I want to share one surreal moment. It’s one thing when people share bad memes and text their friends about how the “MSM” is sticking it to Trump. It’s another to watch people take those sentiments into the streets. We published our fact check Wednesday about the allegation that Sharpie markers were distributed in Arizona so that ballots couldn’t be registered. (They work just fine.) On Wednesday night, Trump supporters gathered outside of the Maricopa County facility where ballots were being counted, and CNN reported that the protesters were angry about the manufactured Sharpie controversy. We were hardly the only outlet to fact check the claim, and both the Arizona secretary of state and Maricopa County officials addressed it proactively. And … it didn’t matter.
There has been so much discussion since 2016 about people living in “bubbles”—and they exist on both sides. (One of the best Saturday Night Live skits that followed that election tweaked lefties who wanted a safe space.)
I feel grateful that I have friends across the political spectrum, from ardent Trump supporters to passionate progressives. (And some who don’t give a whit about politics!) We know our audience at The Dispatch is diverse and we’re grateful for that, and for the sane and respectful conversations you have in the comments.
But many folks in bubbles have gone from merely surrounding themselves with people who share their opinions to essentially creating their own “facts.” It’s not that we can no longer persuade people who have different opinions on economic policy or immigration or health care. We have reached a point where we can’t convince them that the sky is blue, because someone told them it was green.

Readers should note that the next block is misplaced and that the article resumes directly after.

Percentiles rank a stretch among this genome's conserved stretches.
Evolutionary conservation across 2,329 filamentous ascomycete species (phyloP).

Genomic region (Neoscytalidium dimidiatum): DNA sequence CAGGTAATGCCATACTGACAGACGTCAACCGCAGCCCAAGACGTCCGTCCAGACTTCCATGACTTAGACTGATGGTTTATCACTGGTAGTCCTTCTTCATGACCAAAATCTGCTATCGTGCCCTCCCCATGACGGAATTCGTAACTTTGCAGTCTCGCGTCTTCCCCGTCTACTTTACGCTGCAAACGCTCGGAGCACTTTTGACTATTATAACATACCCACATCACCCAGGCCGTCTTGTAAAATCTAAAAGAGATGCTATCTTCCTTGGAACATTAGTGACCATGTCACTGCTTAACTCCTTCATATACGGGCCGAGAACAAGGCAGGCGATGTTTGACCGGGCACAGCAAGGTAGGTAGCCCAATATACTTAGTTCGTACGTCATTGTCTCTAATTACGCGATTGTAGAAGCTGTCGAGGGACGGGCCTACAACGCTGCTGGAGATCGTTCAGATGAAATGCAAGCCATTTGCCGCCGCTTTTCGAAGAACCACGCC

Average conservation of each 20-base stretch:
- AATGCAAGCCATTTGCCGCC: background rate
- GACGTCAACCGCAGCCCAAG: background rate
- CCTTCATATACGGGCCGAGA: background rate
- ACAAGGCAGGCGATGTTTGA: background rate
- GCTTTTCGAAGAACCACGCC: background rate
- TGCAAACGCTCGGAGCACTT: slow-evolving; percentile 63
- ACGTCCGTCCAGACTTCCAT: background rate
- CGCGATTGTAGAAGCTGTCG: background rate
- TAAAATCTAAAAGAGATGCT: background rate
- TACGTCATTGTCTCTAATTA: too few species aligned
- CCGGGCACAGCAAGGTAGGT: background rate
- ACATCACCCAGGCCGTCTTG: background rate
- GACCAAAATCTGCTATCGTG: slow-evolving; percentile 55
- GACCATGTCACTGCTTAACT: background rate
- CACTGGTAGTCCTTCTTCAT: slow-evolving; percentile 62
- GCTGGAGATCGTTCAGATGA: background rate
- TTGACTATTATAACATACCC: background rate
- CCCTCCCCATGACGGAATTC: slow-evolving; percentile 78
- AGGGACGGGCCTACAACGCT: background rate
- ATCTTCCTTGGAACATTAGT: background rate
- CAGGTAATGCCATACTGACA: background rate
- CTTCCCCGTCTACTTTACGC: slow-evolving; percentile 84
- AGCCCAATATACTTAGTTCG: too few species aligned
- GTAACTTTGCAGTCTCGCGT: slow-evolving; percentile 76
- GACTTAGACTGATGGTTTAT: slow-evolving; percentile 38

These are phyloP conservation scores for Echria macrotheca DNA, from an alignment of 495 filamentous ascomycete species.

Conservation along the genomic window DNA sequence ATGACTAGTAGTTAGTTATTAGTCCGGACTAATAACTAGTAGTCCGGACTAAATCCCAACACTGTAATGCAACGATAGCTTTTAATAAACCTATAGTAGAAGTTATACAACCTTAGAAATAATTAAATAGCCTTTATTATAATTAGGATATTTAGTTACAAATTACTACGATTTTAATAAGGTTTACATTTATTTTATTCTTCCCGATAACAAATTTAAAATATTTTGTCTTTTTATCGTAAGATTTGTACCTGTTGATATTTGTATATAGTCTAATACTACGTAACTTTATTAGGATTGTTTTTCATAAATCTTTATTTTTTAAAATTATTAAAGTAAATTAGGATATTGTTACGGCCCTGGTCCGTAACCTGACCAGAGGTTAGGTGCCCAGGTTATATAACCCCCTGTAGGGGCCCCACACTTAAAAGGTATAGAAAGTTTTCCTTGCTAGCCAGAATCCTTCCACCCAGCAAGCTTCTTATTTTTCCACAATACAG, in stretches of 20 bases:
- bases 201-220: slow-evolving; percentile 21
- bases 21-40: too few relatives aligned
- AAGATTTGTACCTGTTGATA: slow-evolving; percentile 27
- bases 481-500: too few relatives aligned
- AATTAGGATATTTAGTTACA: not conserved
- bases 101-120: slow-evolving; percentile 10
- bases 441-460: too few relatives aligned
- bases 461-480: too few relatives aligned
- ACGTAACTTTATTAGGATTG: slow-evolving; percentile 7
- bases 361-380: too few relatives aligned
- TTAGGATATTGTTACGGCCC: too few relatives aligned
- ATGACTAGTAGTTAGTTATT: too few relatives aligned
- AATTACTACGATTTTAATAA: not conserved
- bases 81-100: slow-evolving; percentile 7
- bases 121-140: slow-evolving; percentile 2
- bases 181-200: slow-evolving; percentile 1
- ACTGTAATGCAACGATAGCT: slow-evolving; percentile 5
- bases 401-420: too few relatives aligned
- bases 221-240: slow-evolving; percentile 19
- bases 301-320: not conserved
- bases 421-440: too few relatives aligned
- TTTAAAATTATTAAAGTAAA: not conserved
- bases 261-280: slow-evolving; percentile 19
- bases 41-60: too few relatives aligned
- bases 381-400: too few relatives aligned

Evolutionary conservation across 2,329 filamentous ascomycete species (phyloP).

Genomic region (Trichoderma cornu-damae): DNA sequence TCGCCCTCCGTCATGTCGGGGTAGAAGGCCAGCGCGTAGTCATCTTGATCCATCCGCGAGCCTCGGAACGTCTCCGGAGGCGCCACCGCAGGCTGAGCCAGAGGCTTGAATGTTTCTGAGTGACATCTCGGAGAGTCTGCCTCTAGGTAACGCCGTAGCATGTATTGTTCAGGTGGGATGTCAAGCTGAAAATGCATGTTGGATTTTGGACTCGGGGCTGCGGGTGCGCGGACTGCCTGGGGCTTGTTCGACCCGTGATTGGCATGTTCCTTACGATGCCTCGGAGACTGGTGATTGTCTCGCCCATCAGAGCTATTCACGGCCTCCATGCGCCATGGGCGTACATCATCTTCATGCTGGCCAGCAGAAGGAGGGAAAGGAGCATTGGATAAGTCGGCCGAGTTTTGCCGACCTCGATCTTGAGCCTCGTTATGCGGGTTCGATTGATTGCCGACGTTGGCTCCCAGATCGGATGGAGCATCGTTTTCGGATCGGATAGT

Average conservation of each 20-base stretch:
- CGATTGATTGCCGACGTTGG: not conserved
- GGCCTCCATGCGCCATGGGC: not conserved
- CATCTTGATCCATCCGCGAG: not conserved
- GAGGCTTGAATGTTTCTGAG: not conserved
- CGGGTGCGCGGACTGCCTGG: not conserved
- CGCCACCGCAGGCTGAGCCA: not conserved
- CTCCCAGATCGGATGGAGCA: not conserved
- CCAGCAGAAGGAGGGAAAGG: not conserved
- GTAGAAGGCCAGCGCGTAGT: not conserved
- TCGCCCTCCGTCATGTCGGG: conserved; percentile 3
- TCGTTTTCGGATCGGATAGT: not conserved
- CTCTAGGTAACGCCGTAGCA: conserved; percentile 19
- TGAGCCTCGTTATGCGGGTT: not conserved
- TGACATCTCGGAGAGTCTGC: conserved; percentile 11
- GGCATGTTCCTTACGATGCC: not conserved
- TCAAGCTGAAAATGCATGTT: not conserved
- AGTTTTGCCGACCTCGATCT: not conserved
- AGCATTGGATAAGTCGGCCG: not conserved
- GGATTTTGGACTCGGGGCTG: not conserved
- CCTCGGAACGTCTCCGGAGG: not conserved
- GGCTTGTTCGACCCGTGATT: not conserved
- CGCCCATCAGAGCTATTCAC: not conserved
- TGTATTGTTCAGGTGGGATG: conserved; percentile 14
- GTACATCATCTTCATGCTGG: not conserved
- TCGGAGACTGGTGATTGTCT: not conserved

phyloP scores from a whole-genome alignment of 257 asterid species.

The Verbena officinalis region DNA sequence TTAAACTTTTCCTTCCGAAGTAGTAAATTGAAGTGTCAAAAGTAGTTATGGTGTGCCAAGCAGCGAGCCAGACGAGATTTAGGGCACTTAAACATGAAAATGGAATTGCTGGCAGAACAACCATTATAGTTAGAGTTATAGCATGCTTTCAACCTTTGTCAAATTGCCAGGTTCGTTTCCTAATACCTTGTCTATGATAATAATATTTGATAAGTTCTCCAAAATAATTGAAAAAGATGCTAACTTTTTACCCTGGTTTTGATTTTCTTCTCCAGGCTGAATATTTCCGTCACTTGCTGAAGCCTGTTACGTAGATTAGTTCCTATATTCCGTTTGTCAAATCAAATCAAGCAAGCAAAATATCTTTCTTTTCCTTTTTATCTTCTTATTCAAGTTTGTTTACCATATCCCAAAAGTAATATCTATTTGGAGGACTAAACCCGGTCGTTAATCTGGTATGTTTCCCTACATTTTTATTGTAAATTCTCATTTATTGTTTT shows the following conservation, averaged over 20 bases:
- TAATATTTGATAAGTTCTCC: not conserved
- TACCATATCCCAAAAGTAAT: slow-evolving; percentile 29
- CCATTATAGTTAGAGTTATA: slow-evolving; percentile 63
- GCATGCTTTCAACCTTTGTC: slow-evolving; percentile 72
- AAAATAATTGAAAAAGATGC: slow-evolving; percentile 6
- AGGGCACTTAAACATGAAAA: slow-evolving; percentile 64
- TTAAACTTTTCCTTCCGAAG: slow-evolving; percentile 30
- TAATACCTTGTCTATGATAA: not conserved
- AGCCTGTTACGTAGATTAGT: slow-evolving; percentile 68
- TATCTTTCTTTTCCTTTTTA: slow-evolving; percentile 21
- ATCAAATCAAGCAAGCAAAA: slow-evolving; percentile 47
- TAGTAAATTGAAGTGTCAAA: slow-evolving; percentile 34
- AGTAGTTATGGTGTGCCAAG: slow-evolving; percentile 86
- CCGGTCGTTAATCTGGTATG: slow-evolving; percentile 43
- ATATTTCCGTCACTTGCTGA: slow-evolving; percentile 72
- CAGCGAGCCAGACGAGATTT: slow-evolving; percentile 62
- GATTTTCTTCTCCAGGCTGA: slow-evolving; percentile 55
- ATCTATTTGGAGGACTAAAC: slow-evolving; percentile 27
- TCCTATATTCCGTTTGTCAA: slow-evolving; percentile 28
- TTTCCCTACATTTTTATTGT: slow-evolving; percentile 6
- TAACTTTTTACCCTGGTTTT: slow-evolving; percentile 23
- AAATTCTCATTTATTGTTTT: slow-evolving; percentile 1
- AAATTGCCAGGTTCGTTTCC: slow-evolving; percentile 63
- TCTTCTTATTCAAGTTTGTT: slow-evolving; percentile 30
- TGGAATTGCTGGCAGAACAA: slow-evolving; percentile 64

I remain hopeful, with the result now being determined, that our collective fever will subside. But sometimes that feels overly optimistic. Anyhow, I’ve gone on a little longer than I intended and definitely gave you some homework with all those fact checks, so I’m going to depart from my usual format and just highlight a few things we did this week to analyze the election. Thanks for reading.
David also weighs in on the pervasiveness of the disinformation we saw this week, drawing attention to claims by Trump, administration officials, and right-wing media figures. He highlights an especially misleading tweet by Mark Levin, who suggested that state legislatures have the final say over choosing electors (that’s actually what voters are doing at the polls, of course). “To be clear, this is a call for Republican legislators to defy existing state laws, defy contrary court rulings, and defy the majority of their own state’s voters (as evidenced by the actual vote count) to independently reinstall Trump as president.”
Fox News is the preferred news network of conservatives, and its primetime lineup is dominated by personalities like Tucker Carlson and Sean Hannity. So it surprises some that its decision desk plays it straight every four years on Election Night. We were reminded of that on Tuesday night, when Fox News called Arizona for Joe Biden. Audrey wrote about Arnon Mishkin, the man behind the decision desk.
Jonah makes an important distinction between the government and the “State” and explains why they should be seen as two different things. “The government in the American tradition is the place where people who disagree about public policy argue, barter, negotiate, haggle, and posture. The State is some mystical entity that represents the national soul or the volksgemeinschaft or something.” His hope is that a Biden administration forced to work with a Republican Senate will restore the concept of governance. “The fights between those two is what government is supposed to be about in a free society, and in our constitutional order.”
And we can’t forget the podcasts: Jonah discussed the election and the (then still ongoing) vote-counting process with friend and fellow rank pundit Jim Geraghty on The Remnant. David and Sarah shot down the idea that voter fraud is a widespread and pervasive problem on Advisory Opinions. And on The Dispatch Podcast, Steve welcomed Andrew, Alec, and Khaya to talk about fact checking.
Photograph by Joe Raedle/Getty Images.
Correction, November 7 2020: An earlier version of this newsletter misstated the year Ronald Reagan left office. It was 1989, not 1992.